A purchaser, who has taken early occupation of a property, is questioning alterations made after the parties signed the agreement of sale and before registration of transfer.
The new owner is not satisfied with the changes as he viewed the property in a certain condition and made an offer based on what he saw. This situation poses the question of whose responsibility it is to restore these alterations.
After signing the agreement of sale, the seller removed light fittings and electrical wiring inside the main dwelling. The purchaser assumes this was done to satisfy the requirements for a certificate of compliance (COC) to be issued.
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It is normally the duty of a seller to provide a certificate of compliance or for the purchaser to insist on its provision as a requirement for a sale to be effective.
It is also typical to find a clause in the contract providing that the property is sold with all fixtures and fittings included.
It is thus quite reasonable to assume that the property will look and function much as it did at the time an offer was made, excluding any specific repairs or alterations that may have been stipulated in the contract.
Although the extent of the wiring and fittings removed is not described, it clearly bothers the reader and it is fair to expect that it has some material impact on the functionality of the property.
It could be argued that the mere removal of faulty wiring and fittings is not permitted under the contract.
Yes, the COC was issued and the wiring is now assumed to be compliant, but to the detriment of the property and our reader. A more correct approach would have been for the seller to repair and make good that which was not compliant, properly functional or dangerous.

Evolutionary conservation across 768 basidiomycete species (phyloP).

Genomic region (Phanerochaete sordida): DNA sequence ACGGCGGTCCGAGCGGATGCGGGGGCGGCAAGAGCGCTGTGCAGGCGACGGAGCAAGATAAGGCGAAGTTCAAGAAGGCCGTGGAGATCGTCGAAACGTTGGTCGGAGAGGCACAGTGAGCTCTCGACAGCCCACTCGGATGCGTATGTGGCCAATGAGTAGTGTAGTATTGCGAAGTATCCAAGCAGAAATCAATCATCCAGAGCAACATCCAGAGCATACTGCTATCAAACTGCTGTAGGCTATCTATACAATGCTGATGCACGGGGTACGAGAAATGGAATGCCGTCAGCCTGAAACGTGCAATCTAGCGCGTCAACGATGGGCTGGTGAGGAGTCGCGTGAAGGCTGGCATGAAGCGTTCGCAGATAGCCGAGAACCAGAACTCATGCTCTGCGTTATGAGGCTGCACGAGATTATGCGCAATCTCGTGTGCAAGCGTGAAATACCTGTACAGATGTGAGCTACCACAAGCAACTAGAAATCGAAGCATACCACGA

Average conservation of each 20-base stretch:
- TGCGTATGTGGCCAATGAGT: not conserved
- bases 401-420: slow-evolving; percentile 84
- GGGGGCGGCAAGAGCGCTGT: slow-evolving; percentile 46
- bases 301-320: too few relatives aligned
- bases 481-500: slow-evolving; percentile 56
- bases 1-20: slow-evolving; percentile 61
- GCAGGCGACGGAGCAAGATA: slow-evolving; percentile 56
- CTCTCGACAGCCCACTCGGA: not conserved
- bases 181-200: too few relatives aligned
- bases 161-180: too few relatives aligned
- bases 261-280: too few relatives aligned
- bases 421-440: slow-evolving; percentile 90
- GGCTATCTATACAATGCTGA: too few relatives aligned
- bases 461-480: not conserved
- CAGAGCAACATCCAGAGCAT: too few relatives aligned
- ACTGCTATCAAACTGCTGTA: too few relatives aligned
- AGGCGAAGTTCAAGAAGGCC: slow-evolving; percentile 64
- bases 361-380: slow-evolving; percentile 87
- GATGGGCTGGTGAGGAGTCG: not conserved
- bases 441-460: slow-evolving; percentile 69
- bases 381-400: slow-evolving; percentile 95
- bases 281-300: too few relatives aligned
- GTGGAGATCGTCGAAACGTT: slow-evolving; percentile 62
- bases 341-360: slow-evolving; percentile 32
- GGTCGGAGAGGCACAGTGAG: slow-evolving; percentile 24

The seller is not allowed to make any alterations – including electrical wiring – once the agreement of sale has been signed. Only an electrician should attend to electrical work and the compliance certificate that is issued is valid for two years unless changes are made.
Where work is performed after the certificate was issued and within the two-year period, a re-inspection must be done and a new certificate issued.
Should a purchaser question the validity of an electrical compliance certificate, he or she bears the onus to prove it is invalid.
In such an instance, the purchaser is usually advised to appoint (at his or her own costs) an electrician to do an additional inspection and to report on the validity of the certificate.
If there are conflicting compliance certificates the matter is usually referred to the Electrical Approved Inspection Authority of South Africa (EAIASA) for a decision, which can delay a transfer.
Should all the parties agree, one could draw up an addendum signed by the seller and purchaser wherein the conveyancer is allowed to proceed with registration on the condition that a certain amount of the seller’s proceeds is kept in a trust account pending the outcome of the report.
Should any changes be necessary before a valid compliance certificate is issued, it must be paid from the seller’s proceeds as it remains the latter’s duty to ensure a valid certificate is issued.
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